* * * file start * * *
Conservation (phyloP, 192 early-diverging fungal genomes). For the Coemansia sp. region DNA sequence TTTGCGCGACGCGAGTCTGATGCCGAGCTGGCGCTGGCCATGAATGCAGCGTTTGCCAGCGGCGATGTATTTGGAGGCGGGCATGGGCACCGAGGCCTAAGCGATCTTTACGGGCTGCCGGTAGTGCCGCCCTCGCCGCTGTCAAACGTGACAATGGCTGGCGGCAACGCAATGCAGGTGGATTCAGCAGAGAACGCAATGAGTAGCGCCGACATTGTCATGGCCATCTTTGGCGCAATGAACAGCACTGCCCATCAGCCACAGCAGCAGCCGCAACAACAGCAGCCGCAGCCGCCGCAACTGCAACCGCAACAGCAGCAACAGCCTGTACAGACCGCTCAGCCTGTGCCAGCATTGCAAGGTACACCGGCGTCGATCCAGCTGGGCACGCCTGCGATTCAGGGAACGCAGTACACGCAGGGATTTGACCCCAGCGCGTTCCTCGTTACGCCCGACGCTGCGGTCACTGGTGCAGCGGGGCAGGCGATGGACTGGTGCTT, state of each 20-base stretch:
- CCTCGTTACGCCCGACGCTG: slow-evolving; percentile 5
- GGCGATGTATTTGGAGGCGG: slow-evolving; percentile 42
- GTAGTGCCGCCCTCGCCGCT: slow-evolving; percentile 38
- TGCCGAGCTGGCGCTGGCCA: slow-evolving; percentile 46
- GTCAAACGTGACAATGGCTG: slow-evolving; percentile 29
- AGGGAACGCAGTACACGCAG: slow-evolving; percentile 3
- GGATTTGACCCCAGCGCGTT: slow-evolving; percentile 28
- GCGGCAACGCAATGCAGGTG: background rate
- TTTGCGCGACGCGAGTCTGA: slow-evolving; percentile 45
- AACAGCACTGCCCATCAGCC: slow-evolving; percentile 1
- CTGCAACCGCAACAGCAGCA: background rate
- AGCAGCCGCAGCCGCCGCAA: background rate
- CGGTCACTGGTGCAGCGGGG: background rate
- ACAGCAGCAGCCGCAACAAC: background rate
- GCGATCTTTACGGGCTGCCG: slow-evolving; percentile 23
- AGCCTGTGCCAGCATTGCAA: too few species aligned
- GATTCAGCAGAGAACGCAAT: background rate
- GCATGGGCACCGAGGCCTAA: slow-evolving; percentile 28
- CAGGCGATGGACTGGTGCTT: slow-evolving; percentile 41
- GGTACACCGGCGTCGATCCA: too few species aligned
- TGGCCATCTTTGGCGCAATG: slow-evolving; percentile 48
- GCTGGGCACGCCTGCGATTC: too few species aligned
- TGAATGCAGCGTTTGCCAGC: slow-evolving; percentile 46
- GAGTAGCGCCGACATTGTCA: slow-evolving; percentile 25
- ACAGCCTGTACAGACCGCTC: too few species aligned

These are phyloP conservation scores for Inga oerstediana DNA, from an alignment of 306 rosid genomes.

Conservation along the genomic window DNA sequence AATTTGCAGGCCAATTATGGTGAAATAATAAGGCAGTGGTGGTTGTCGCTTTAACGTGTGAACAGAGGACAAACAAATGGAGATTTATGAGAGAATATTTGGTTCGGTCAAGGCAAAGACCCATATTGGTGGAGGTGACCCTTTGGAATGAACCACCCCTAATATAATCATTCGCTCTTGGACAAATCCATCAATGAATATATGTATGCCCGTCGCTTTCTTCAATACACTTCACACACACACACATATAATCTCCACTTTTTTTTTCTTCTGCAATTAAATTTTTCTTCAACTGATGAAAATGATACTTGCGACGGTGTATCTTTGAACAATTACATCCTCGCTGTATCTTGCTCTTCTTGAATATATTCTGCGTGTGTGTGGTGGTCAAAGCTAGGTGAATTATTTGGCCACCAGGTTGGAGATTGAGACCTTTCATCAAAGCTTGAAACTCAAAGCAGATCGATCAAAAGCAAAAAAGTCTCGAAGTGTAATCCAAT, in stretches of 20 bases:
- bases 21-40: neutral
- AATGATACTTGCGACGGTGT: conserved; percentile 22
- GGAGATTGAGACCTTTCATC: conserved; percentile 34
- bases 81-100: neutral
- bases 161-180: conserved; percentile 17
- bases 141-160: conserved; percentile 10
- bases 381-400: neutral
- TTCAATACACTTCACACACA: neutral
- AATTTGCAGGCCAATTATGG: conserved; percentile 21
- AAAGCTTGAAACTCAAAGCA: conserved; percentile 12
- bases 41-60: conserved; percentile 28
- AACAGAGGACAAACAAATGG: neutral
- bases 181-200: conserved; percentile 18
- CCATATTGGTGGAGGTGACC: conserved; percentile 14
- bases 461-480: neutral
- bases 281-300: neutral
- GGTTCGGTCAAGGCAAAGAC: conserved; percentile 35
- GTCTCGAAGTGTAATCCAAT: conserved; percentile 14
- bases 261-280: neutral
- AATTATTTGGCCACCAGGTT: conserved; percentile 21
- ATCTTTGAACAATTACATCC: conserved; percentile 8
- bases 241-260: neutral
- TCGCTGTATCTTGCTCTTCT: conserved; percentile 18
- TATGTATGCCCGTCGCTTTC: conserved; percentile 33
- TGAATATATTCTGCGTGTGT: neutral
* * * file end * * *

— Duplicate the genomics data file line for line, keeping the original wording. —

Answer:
Conservation (phyloP, 192 early-diverging fungal genomes). For the Coemansia sp. region DNA sequence TTTGCGCGACGCGAGTCTGATGCCGAGCTGGCGCTGGCCATGAATGCAGCGTTTGCCAGCGGCGATGTATTTGGAGGCGGGCATGGGCACCGAGGCCTAAGCGATCTTTACGGGCTGCCGGTAGTGCCGCCCTCGCCGCTGTCAAACGTGACAATGGCTGGCGGCAACGCAATGCAGGTGGATTCAGCAGAGAACGCAATGAGTAGCGCCGACATTGTCATGGCCATCTTTGGCGCAATGAACAGCACTGCCCATCAGCCACAGCAGCAGCCGCAACAACAGCAGCCGCAGCCGCCGCAACTGCAACCGCAACAGCAGCAACAGCCTGTACAGACCGCTCAGCCTGTGCCAGCATTGCAAGGTACACCGGCGTCGATCCAGCTGGGCACGCCTGCGATTCAGGGAACGCAGTACACGCAGGGATTTGACCCCAGCGCGTTCCTCGTTACGCCCGACGCTGCGGTCACTGGTGCAGCGGGGCAGGCGATGGACTGGTGCTT, state of each 20-base stretch:
- CCTCGTTACGCCCGACGCTG: slow-evolving; percentile 5
- GGCGATGTATTTGGAGGCGG: slow-evolving; percentile 42
- GTAGTGCCGCCCTCGCCGCT: slow-evolving; percentile 38
- TGCCGAGCTGGCGCTGGCCA: slow-evolving; percentile 46
- GTCAAACGTGACAATGGCTG: slow-evolving; percentile 29
- AGGGAACGCAGTACACGCAG: slow-evolving; percentile 3
- GGATTTGACCCCAGCGCGTT: slow-evolving; percentile 28
- GCGGCAACGCAATGCAGGTG: background rate
- TTTGCGCGACGCGAGTCTGA: slow-evolving; percentile 45
- AACAGCACTGCCCATCAGCC: slow-evolving; percentile 1
- CTGCAACCGCAACAGCAGCA: background rate
- AGCAGCCGCAGCCGCCGCAA: background rate
- CGGTCACTGGTGCAGCGGGG: background rate
- ACAGCAGCAGCCGCAACAAC: background rate
- GCGATCTTTACGGGCTGCCG: slow-evolving; percentile 23
- AGCCTGTGCCAGCATTGCAA: too few species aligned
- GATTCAGCAGAGAACGCAAT: background rate
- GCATGGGCACCGAGGCCTAA: slow-evolving; percentile 28
- CAGGCGATGGACTGGTGCTT: slow-evolving; percentile 41
- GGTACACCGGCGTCGATCCA: too few species aligned
- TGGCCATCTTTGGCGCAATG: slow-evolving; percentile 48
- GCTGGGCACGCCTGCGATTC: too few species aligned
- TGAATGCAGCGTTTGCCAGC: slow-evolving; percentile 46
- GAGTAGCGCCGACATTGTCA: slow-evolving; percentile 25
- ACAGCCTGTACAGACCGCTC: too few species aligned

These are phyloP conservation scores for Inga oerstediana DNA, from an alignment of 306 rosid genomes.

Conservation along the genomic window DNA sequence AATTTGCAGGCCAATTATGGTGAAATAATAAGGCAGTGGTGGTTGTCGCTTTAACGTGTGAACAGAGGACAAACAAATGGAGATTTATGAGAGAATATTTGGTTCGGTCAAGGCAAAGACCCATATTGGTGGAGGTGACCCTTTGGAATGAACCACCCCTAATATAATCATTCGCTCTTGGACAAATCCATCAATGAATATATGTATGCCCGTCGCTTTCTTCAATACACTTCACACACACACACATATAATCTCCACTTTTTTTTTCTTCTGCAATTAAATTTTTCTTCAACTGATGAAAATGATACTTGCGACGGTGTATCTTTGAACAATTACATCCTCGCTGTATCTTGCTCTTCTTGAATATATTCTGCGTGTGTGTGGTGGTCAAAGCTAGGTGAATTATTTGGCCACCAGGTTGGAGATTGAGACCTTTCATCAAAGCTTGAAACTCAAAGCAGATCGATCAAAAGCAAAAAAGTCTCGAAGTGTAATCCAAT, in stretches of 20 bases:
- bases 21-40: neutral
- AATGATACTTGCGACGGTGT: conserved; percentile 22
- GGAGATTGAGACCTTTCATC: conserved; percentile 34
- bases 81-100: neutral
- bases 161-180: conserved; percentile 17
- bases 141-160: conserved; percentile 10
- bases 381-400: neutral
- TTCAATACACTTCACACACA: neutral
- AATTTGCAGGCCAATTATGG: conserved; percentile 21
- AAAGCTTGAAACTCAAAGCA: conserved; percentile 12
- bases 41-60: conserved; percentile 28
- AACAGAGGACAAACAAATGG: neutral
- bases 181-200: conserved; percentile 18
- CCATATTGGTGGAGGTGACC: conserved; percentile 14
- bases 461-480: neutral
- bases 281-300: neutral
- GGTTCGGTCAAGGCAAAGAC: conserved; percentile 35
- GTCTCGAAGTGTAATCCAAT: conserved; percentile 14
- bases 261-280: neutral
- AATTATTTGGCCACCAGGTT: conserved; percentile 21
- ATCTTTGAACAATTACATCC: conserved; percentile 8
- bases 241-260: neutral
- TCGCTGTATCTTGCTCTTCT: conserved; percentile 18
- TATGTATGCCCGTCGCTTTC: conserved; percentile 33
- TGAATATATTCTGCGTGTGT: neutral